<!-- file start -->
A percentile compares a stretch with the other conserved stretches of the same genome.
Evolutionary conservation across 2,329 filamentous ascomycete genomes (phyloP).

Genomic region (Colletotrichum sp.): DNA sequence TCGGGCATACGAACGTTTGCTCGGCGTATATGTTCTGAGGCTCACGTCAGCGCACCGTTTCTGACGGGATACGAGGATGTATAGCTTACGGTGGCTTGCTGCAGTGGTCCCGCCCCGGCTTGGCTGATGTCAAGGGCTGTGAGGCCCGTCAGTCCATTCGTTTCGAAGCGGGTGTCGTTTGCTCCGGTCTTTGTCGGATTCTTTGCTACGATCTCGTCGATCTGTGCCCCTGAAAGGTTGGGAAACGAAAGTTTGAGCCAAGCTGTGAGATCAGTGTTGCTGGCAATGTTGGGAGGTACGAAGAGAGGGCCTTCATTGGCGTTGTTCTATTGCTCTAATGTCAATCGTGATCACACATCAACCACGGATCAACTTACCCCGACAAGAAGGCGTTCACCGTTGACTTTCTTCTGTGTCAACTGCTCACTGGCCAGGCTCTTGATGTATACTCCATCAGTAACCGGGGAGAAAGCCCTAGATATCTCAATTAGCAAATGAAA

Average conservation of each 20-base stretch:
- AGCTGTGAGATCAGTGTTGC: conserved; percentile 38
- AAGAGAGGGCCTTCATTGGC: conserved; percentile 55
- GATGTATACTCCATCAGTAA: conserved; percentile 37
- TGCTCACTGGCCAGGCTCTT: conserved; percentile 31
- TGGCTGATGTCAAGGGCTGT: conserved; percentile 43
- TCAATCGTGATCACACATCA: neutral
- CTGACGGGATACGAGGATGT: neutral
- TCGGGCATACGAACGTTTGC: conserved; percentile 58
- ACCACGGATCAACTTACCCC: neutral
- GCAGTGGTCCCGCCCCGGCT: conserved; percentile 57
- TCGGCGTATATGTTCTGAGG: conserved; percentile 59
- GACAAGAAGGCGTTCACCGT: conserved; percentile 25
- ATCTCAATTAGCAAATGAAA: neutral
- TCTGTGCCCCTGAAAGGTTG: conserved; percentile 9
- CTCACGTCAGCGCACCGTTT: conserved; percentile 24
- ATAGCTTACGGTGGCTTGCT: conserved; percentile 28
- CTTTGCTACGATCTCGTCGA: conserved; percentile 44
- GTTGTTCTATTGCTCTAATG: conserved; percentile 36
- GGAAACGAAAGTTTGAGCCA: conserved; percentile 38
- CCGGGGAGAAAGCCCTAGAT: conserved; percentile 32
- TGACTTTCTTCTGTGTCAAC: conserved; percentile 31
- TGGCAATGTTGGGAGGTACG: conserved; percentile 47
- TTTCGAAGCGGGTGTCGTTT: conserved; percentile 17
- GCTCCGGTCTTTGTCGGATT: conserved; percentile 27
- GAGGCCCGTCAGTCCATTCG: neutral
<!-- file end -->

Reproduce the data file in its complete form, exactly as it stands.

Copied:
A percentile compares a stretch with the other conserved stretches of the same genome.
Evolutionary conservation across 2,329 filamentous ascomycete genomes (phyloP).

Genomic region (Colletotrichum sp.): DNA sequence TCGGGCATACGAACGTTTGCTCGGCGTATATGTTCTGAGGCTCACGTCAGCGCACCGTTTCTGACGGGATACGAGGATGTATAGCTTACGGTGGCTTGCTGCAGTGGTCCCGCCCCGGCTTGGCTGATGTCAAGGGCTGTGAGGCCCGTCAGTCCATTCGTTTCGAAGCGGGTGTCGTTTGCTCCGGTCTTTGTCGGATTCTTTGCTACGATCTCGTCGATCTGTGCCCCTGAAAGGTTGGGAAACGAAAGTTTGAGCCAAGCTGTGAGATCAGTGTTGCTGGCAATGTTGGGAGGTACGAAGAGAGGGCCTTCATTGGCGTTGTTCTATTGCTCTAATGTCAATCGTGATCACACATCAACCACGGATCAACTTACCCCGACAAGAAGGCGTTCACCGTTGACTTTCTTCTGTGTCAACTGCTCACTGGCCAGGCTCTTGATGTATACTCCATCAGTAACCGGGGAGAAAGCCCTAGATATCTCAATTAGCAAATGAAA

Average conservation of each 20-base stretch:
- AGCTGTGAGATCAGTGTTGC: conserved; percentile 38
- AAGAGAGGGCCTTCATTGGC: conserved; percentile 55
- GATGTATACTCCATCAGTAA: conserved; percentile 37
- TGCTCACTGGCCAGGCTCTT: conserved; percentile 31
- TGGCTGATGTCAAGGGCTGT: conserved; percentile 43
- TCAATCGTGATCACACATCA: neutral
- CTGACGGGATACGAGGATGT: neutral
- TCGGGCATACGAACGTTTGC: conserved; percentile 58
- ACCACGGATCAACTTACCCC: neutral
- GCAGTGGTCCCGCCCCGGCT: conserved; percentile 57
- TCGGCGTATATGTTCTGAGG: conserved; percentile 59
- GACAAGAAGGCGTTCACCGT: conserved; percentile 25
- ATCTCAATTAGCAAATGAAA: neutral
- TCTGTGCCCCTGAAAGGTTG: conserved; percentile 9
- CTCACGTCAGCGCACCGTTT: conserved; percentile 24
- ATAGCTTACGGTGGCTTGCT: conserved; percentile 28
- CTTTGCTACGATCTCGTCGA: conserved; percentile 44
- GTTGTTCTATTGCTCTAATG: conserved; percentile 36
- GGAAACGAAAGTTTGAGCCA: conserved; percentile 38
- CCGGGGAGAAAGCCCTAGAT: conserved; percentile 32
- TGACTTTCTTCTGTGTCAAC: conserved; percentile 31
- TGGCAATGTTGGGAGGTACG: conserved; percentile 47
- TTTCGAAGCGGGTGTCGTTT: conserved; percentile 17
- GCTCCGGTCTTTGTCGGATT: conserved; percentile 27
- GAGGCCCGTCAGTCCATTCG: neutral